So maybe I can relax and realize that the arrow is already going straight. These kids are God’s own, just like all of us, and so I give mine back to God.

Which, of course, is where he is anyway.

The body is a great teacher. Mine has been a rather constant, somewhat troublesome body, with something painful happening in it almost all of the time.

Lately it’s been my right arm. Pins and needles through the arm. Massive pain through my wrist and fingers. Writing’s been hard. Sleep’s been harder.

I think that we have much more impact, and influence, on our health than we tend to believe. One night recently, Blue Eyes and I were talking about my arm dilemma and the thoughts/beliefs that might be behind it. He looked at me and said, “You carry a lot of fear.”

In characteristic old-married-person response, I rolled my eyes and told him how far I’d come in getting over that fear. But before I went to sleep that night, I put the question out to the Universe: What is this pain about?

Asking is soooo good to do. On the way to school the next morning, Joseph and I were listening to a recently-purchased CD by Staci Frenes, and we heard these words:

Your grip’s too tight.

That’s it! I realized. My grip is way too tight!

I think back to Joseph’s diagnosis seven years ago. My body and mind curled into a tight fist when the word autism was spoken. I held on through that oh-so-difficult journey, sometimes hanging over a cliff, barely able to grip the edge.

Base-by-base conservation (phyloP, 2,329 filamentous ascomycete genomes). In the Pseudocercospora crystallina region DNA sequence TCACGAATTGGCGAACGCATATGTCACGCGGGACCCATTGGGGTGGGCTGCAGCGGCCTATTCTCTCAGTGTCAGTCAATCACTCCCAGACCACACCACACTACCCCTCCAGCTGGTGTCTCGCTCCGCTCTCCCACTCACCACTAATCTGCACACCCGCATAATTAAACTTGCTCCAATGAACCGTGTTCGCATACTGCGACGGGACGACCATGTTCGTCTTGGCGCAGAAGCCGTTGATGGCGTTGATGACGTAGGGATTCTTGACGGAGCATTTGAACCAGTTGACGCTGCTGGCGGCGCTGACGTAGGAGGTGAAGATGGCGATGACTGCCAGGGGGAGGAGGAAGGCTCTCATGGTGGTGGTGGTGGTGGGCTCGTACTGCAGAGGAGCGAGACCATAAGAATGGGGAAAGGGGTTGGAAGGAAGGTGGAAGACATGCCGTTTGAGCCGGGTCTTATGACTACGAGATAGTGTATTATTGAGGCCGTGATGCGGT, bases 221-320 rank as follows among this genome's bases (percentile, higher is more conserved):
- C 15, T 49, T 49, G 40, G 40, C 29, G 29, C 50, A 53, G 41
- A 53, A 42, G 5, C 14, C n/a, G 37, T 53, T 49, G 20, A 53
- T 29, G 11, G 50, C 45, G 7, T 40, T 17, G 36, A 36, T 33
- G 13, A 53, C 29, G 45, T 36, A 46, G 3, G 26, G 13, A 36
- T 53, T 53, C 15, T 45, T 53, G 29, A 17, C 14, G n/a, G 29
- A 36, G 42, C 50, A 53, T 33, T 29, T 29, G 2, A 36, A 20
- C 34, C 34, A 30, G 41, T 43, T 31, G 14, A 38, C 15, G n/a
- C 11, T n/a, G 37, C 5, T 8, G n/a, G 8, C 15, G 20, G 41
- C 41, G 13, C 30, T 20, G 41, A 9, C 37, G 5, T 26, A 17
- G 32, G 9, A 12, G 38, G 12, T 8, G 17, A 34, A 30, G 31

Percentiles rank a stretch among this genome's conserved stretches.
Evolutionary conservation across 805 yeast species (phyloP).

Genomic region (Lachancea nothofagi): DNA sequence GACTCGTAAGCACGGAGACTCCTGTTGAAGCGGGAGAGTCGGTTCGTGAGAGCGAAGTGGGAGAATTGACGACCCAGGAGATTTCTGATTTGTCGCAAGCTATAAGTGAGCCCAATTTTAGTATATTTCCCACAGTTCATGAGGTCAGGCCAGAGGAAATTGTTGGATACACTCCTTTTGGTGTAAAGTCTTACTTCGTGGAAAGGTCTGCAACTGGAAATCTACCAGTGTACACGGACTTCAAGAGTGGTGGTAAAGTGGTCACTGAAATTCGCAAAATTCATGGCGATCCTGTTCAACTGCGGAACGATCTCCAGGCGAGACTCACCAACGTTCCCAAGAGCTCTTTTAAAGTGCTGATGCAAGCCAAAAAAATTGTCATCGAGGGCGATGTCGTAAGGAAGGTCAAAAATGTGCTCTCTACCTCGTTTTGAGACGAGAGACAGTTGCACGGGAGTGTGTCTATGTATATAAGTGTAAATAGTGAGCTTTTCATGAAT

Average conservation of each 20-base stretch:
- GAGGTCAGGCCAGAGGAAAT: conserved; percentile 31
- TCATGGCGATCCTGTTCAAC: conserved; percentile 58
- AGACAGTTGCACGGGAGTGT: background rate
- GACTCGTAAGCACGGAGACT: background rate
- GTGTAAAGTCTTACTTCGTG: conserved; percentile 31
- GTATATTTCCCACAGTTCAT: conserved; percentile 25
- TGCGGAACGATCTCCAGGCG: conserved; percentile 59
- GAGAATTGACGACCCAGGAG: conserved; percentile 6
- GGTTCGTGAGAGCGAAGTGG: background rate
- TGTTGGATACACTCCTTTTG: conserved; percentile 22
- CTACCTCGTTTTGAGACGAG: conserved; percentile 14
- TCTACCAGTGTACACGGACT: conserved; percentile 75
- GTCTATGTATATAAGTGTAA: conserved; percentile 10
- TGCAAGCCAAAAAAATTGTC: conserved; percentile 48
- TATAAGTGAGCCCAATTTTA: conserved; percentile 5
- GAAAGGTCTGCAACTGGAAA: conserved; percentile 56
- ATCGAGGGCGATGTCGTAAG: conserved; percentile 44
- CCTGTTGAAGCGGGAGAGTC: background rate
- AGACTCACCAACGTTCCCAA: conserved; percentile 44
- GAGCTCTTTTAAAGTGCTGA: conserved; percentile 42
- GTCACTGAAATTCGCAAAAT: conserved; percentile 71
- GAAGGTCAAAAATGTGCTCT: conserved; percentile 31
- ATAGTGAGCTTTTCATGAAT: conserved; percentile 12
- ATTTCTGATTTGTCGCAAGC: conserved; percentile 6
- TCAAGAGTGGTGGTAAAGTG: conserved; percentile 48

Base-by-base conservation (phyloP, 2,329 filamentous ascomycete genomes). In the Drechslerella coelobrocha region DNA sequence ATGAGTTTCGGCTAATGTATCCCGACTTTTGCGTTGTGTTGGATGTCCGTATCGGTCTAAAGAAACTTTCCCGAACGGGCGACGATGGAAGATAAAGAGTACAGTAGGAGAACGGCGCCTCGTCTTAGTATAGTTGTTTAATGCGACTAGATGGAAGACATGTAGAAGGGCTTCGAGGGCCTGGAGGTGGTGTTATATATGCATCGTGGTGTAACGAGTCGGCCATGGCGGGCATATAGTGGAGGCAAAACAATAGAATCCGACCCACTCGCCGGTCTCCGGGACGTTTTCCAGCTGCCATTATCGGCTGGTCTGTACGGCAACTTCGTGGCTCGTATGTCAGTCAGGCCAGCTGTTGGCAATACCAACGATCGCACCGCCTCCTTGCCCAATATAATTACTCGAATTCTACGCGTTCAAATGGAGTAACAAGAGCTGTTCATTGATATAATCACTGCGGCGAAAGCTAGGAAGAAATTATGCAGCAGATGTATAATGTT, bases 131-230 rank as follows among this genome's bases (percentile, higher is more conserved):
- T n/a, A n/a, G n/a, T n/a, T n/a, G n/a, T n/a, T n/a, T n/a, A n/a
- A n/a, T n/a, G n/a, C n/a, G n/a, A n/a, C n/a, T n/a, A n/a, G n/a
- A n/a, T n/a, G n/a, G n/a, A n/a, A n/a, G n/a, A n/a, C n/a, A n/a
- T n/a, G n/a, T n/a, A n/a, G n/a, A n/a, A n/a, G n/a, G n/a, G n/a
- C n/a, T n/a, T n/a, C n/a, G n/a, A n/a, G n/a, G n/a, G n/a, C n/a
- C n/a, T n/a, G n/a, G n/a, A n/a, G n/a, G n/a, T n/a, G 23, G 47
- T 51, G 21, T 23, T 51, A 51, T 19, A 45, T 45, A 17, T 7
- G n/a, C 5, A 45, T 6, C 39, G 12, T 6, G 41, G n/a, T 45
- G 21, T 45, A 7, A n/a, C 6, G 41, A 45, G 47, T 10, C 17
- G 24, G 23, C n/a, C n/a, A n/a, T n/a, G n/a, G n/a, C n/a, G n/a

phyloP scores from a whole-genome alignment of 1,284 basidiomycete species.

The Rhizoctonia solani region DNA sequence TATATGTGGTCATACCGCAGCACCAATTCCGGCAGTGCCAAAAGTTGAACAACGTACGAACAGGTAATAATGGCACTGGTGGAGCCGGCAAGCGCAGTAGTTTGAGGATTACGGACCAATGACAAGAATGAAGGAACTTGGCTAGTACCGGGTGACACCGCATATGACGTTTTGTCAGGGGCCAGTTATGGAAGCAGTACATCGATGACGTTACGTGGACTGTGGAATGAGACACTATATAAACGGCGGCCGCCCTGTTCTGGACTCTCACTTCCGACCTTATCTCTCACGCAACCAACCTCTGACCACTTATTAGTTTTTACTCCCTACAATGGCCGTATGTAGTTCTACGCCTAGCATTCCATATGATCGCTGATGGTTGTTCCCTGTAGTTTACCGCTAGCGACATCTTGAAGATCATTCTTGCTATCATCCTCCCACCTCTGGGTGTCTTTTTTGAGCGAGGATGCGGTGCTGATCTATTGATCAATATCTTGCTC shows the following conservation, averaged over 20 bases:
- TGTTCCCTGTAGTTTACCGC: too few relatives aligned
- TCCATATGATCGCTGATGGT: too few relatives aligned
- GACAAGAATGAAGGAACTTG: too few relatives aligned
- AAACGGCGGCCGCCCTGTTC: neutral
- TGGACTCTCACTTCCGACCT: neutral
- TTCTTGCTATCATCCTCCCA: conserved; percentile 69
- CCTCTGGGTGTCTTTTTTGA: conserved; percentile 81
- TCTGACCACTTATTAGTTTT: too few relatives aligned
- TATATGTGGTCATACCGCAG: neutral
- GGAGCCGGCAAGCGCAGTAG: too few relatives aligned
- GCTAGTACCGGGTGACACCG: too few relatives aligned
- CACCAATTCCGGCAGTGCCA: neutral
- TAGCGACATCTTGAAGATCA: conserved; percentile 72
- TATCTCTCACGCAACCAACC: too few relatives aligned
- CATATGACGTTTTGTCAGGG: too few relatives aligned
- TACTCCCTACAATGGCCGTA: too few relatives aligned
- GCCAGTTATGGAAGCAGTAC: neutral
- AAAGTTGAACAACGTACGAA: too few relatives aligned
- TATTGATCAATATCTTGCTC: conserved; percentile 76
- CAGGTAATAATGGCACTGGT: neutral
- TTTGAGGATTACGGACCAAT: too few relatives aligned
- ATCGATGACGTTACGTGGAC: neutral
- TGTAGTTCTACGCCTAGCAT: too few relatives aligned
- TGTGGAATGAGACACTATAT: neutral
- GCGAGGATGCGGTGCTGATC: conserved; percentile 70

But grip I did.

sword fightRemember the old-fashioned sword-fighters? One steps up to the other, sword drawn, and says, “En garde!” I think I’ve been “en garde” for seven years: Body poised and tight, adrenalin flowing, at war with the medical industry, the school system, the naysayers, funding sources, the co-occuring conditions. At war with autism and its devastating effects. At war with my own stress level and insomnia. Even at war with the war.

Without much awareness around it, I have been wound tight, feeding off a hot suffocating tension, watching and waiting (even in my sleep) for the next battle.

And now? Joseph is nine, about to finish second grade in his typical classroom.  He is navigating his life in his own unique, amazing way. Yes, he still has autism. Yes, he still faces trials and tribulations because of it.

But.

It’s time to relax the fist.

It just is. It simply is.

I am going to open my aching fingers, spread my arms, open my heart…

…and free fall.

free fallEver wonder what it feels like
to free fall?

Nothin’ underneath you
To catch your fall
to look up at a big sky
and feel so small
Ever wonder what it’d be like, feel like, to live life
out of your control?
~Staci Frenes

Free falling is the image I am taking through my life now. It’s only been an illusion of control, after all. How much more fun it is to no longer pretend I have any. To be like a hawk gliding along, surfing circles on air currents, simply present and letting go into the experience. Not a thought about what comes next until it’s there.